Companies use sinking funds to help ensure the protection of assets. By protecting assets, a sinking fund allows a company to gain credibility in the investment community. For example, investors will generally look more favorably upon a company that has set aside a reserve of cash to pay for potential future liabilities associated with assets. However, the benefit to the investor is not always positive because ultimately the company decides how to use and apply the sinking fund.
Sinking Fund Overview
A sinking fund is a reserve set aside by a business that issues stocks or bonds to help repay potential future liabilities. By having these funds set aside, a company can choose to retire shares of preferred stocks and outstanding bond issues in the future. Some types of bonds require companies to pay interest payments to the bondholders for the life of the bond before having to pay the principal.
Advantages of a Sinking Fund
One of the primary advantages of a sinking fund is it can attract investors because the shares or bonds that the company offers have the backing of a tangible fund. This type of funding helps to ensure that the company’s longevity and therefore makes the company more favorable to investors. Bonds issues that have a sinking fund, generally will demand a premium because the funds help to ensure that the company can continue to pay the bond obligations in the long term.
In most cases, stocks and bonds that have sinking funds hold specific provisions that you must understand as an investor. These provisions usually allow the company to repurchase the stocks or bonds at any time for a specified price. The company will then typically wait until interest rates are at the lowest possible point before repurchasing the stocks or bonds. Investors holding the stocks or bonds will typically not benefit from this repurchase scenario.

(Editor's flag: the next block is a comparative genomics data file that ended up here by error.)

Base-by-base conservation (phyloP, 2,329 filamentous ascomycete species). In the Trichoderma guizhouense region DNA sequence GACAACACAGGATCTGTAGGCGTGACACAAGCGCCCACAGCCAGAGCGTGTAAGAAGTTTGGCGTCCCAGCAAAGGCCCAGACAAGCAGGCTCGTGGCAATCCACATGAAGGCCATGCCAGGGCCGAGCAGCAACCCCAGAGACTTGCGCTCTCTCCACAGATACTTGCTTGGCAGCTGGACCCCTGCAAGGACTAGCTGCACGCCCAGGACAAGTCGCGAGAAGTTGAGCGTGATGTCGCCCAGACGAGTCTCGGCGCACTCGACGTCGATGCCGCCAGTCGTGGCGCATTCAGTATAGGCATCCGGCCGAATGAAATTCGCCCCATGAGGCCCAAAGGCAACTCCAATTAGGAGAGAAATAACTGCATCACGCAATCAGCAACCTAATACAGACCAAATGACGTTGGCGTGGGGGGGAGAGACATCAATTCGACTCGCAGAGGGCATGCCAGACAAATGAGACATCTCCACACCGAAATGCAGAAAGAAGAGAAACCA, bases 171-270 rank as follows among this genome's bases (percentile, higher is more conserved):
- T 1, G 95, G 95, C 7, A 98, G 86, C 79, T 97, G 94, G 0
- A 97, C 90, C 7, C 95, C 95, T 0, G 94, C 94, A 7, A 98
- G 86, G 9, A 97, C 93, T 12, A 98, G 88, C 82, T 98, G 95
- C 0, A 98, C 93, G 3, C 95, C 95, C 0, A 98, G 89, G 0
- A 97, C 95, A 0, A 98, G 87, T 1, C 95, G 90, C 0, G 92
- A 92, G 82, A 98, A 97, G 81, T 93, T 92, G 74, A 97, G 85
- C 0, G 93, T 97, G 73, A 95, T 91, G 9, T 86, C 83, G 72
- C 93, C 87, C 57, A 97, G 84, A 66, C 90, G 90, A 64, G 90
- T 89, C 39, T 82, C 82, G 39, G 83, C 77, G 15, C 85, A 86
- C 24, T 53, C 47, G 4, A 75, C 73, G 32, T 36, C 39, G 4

Uncertainty and Depreciation
Even though a limit typically exists as to how many of the stocks or bonds a company can buy back, the company can repurchase the stocks or bonds at any time, resulting in a potential loss for the investor. Selling the bonds on the secondary market prior to any repurchase is one method used by investors to maximize the return on the investment. Sinking funds also have the potential to depreciate. Companies will typically invest sinking funds and this investment can also underperform because of a slow economy or the unpredictability of the market. If the funds are not managed properly, sinking funds can therefore also experience losses for the business.
- Queensland Government: Administrative Fund and Sinking Fund
- "Principles of Finance"; Scott Besley and Eugene Brigham; 2008
Brian Bass has written about accountancy-related topics and accounting trends for "Account Today." He works as a senior auditor specializing in manufacturing and financial services companies for one of the Big 5 accounting firms. Bass hold a master's degree in accounting from the University of Utah.